If things were normal, this would be Week 5 of BSURF. But, a pandemic and a summer class later, here I am, sitting at home, typing up my first blog post. Crazy, isn’t it?
This year’s BSURF program will be drastically different from previous years. Instead of being on campus with the other BSURF fellows, I’ll be working remotely for the next two months, going to Zoom meetings instead of going into the lab. Not all of it is bad news though. There are certain luxuries that come with working from home, such as setting your own schedule, spending time with family, and being able to eat (!) while working.
Before I get further, a little about my project: under the guidance of Dr. Allen, my PI and mentor, I’ll be deep-diving into the datasets of two separate studies. The first is the Pan-Cancer Analysis of Whole Genomes (PCAWG) study, which is an international collaboration that yielded groundbreaking research on cancer drivers in non-coding regions of the human genome. In essence, they took over 2,600 whole genome sequences of various cancer types and located potential cancer drivers (read: mutations that cause cancer) in non-coding regions. The second study is by Dr. Gersbach, who is a professor at Duke. His lab recently produced a dataset of “essential elements” in the human genome that regulate normal cell growth. My goal is to intersect these two datasets to see if there are any common hits between them. To put it simply, we’re looking for cause and effect. If, for example, there is a certain essential element that contains many cancer drivers, it would be the first step to confirming the validity of that cancer driver. Eventually, the hope is to map non-coding cancer drivers to a phenotypic impact.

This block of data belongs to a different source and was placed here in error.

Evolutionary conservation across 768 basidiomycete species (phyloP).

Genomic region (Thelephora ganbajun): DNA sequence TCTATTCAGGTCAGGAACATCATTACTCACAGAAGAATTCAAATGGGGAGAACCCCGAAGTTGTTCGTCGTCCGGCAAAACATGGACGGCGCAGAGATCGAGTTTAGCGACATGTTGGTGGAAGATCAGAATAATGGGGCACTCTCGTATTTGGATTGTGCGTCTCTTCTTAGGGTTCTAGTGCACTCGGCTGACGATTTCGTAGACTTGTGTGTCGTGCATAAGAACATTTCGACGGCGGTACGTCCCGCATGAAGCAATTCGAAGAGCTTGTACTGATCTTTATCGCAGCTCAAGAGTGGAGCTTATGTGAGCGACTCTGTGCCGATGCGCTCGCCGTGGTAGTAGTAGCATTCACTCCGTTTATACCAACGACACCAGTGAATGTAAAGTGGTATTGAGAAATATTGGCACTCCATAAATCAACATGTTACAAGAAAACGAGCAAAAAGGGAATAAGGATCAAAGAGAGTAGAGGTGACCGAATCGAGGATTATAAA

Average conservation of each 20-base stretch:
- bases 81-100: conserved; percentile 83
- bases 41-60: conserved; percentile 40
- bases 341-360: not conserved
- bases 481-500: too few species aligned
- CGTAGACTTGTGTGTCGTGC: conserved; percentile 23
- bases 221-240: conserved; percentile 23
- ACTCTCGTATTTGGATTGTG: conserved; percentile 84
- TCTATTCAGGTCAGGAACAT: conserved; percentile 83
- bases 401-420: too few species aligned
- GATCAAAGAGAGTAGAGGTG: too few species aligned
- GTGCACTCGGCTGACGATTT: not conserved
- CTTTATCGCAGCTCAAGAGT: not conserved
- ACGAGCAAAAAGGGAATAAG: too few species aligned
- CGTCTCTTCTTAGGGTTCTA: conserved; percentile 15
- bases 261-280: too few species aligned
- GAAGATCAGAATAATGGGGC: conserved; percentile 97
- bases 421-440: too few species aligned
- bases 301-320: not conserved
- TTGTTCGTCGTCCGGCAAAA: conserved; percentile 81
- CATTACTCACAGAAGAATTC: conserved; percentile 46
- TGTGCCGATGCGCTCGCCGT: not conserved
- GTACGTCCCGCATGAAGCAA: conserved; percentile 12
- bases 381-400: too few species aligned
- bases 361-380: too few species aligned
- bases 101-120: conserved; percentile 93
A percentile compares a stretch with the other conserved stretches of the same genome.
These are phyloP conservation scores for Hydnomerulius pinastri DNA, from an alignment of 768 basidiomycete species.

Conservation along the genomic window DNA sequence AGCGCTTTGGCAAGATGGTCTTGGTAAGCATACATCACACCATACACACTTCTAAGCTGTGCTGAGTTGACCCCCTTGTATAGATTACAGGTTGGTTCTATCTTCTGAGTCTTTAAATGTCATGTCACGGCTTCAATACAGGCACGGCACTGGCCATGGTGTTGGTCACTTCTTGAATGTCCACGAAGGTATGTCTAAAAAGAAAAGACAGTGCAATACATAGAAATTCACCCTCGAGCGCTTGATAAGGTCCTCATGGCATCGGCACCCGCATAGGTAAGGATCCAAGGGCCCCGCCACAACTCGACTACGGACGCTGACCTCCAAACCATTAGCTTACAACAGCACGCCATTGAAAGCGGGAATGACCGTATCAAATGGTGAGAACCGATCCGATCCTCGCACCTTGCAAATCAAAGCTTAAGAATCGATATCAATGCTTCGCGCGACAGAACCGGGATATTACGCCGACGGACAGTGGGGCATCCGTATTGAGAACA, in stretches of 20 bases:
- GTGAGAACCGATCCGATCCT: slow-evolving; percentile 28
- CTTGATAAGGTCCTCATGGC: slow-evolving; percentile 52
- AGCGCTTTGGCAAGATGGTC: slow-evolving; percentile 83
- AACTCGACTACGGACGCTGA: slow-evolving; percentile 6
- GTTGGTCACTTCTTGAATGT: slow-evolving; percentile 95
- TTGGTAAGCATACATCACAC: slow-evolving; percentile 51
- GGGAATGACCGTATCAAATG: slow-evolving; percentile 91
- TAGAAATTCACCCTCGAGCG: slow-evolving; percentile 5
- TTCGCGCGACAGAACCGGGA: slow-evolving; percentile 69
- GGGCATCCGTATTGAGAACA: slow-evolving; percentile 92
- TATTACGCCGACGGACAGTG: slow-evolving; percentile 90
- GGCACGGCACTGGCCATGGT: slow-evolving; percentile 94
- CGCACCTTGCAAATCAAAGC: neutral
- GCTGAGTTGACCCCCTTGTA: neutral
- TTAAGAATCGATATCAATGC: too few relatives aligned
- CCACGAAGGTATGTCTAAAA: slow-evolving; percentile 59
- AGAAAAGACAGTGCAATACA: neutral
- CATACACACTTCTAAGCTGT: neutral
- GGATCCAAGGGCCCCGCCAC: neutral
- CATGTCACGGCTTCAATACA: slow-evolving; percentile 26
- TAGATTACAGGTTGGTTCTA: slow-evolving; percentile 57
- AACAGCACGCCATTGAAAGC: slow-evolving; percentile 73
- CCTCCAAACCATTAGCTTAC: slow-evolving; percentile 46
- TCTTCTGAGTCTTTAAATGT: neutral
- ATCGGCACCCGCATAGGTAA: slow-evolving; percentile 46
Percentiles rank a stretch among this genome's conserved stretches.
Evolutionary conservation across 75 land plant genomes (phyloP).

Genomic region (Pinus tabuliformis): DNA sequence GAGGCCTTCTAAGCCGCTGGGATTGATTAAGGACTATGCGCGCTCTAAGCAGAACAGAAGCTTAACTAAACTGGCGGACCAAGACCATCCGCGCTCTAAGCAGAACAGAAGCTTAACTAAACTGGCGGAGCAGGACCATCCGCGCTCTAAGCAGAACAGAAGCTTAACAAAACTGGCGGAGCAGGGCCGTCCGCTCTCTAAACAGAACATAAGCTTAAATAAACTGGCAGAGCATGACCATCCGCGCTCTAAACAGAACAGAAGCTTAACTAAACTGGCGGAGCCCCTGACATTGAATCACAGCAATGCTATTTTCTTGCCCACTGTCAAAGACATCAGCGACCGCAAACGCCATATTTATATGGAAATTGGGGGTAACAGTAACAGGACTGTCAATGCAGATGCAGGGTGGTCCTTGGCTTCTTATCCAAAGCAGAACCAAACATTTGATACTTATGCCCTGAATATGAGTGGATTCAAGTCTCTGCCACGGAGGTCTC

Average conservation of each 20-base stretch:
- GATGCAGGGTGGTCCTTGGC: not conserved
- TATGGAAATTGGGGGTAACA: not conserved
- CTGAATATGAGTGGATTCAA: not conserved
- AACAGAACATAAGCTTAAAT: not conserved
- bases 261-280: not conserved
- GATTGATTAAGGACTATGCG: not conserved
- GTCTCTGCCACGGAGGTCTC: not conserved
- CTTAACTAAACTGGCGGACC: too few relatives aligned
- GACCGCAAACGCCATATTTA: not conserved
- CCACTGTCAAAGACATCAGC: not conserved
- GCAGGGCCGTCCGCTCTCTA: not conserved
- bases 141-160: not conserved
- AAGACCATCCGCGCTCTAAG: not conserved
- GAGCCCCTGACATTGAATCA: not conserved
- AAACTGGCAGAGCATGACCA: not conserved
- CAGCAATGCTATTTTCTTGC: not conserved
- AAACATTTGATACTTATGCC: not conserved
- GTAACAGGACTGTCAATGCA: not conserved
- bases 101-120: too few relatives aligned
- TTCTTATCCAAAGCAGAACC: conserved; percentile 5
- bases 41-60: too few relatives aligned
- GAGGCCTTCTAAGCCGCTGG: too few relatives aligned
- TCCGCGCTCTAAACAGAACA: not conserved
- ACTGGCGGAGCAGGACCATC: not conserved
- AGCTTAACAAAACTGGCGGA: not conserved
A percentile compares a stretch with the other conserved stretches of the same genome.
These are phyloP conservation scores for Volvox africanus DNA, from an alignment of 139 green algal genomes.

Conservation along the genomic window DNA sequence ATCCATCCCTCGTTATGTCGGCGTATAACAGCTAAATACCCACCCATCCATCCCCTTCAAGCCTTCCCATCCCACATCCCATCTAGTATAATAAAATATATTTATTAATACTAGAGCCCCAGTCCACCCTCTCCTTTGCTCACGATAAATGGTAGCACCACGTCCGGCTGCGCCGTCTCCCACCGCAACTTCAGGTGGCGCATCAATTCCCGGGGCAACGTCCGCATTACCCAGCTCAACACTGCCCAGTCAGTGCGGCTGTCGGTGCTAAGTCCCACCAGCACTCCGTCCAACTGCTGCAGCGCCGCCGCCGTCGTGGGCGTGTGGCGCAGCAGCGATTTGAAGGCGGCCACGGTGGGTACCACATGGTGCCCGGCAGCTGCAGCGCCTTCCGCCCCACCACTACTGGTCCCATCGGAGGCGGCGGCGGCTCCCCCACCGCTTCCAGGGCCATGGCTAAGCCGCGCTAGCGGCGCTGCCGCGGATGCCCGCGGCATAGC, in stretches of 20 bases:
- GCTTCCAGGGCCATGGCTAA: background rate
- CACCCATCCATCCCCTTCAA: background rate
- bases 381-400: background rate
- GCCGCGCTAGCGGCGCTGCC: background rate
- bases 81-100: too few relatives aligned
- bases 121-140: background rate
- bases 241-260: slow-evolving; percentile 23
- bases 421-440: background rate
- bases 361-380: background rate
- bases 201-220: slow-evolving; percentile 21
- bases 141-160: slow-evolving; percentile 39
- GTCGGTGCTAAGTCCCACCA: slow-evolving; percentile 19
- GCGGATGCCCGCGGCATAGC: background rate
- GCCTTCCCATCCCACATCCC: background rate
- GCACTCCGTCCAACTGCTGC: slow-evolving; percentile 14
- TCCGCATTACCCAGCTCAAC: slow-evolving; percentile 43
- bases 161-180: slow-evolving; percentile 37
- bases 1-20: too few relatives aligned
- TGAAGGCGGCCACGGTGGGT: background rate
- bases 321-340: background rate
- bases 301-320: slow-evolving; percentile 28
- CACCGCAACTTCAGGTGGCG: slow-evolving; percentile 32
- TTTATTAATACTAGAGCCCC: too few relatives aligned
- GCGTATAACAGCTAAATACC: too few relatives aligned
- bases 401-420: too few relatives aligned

For the rest of this summer, I have two goals in mind. First, I want to become comfortable with research and the adventure it represents. In more objective terms, I hope to become familiar with the computational knowledge and techniques required to do research in the field of genetics. More importantly, I want to be able to embrace the daunting challenges and uncertainties that come with doing research. Second, I hope to build meaningful and long-lasting relationships with mentors and peers alike. I’m excited to be open-minded and have conversations, whether that’s about research projects, or about anything, really.
Already, research has proven to be an eye-opening experience. Whether it’s deep-diving into literature or emailing for help, I’ve quickly learned research is by no means a linear process. In reading my first paper, I had to read up on three other ones just to understand what was going on. And that’s what I’m coming to really enjoy. There are endless paths to choose from and avenues to explore, and while there will certainly be challenges to embrace, I’ll be ready to adapt, readjust, and push ahead as readily as ever.
Stay tuned, and welcome to the blog!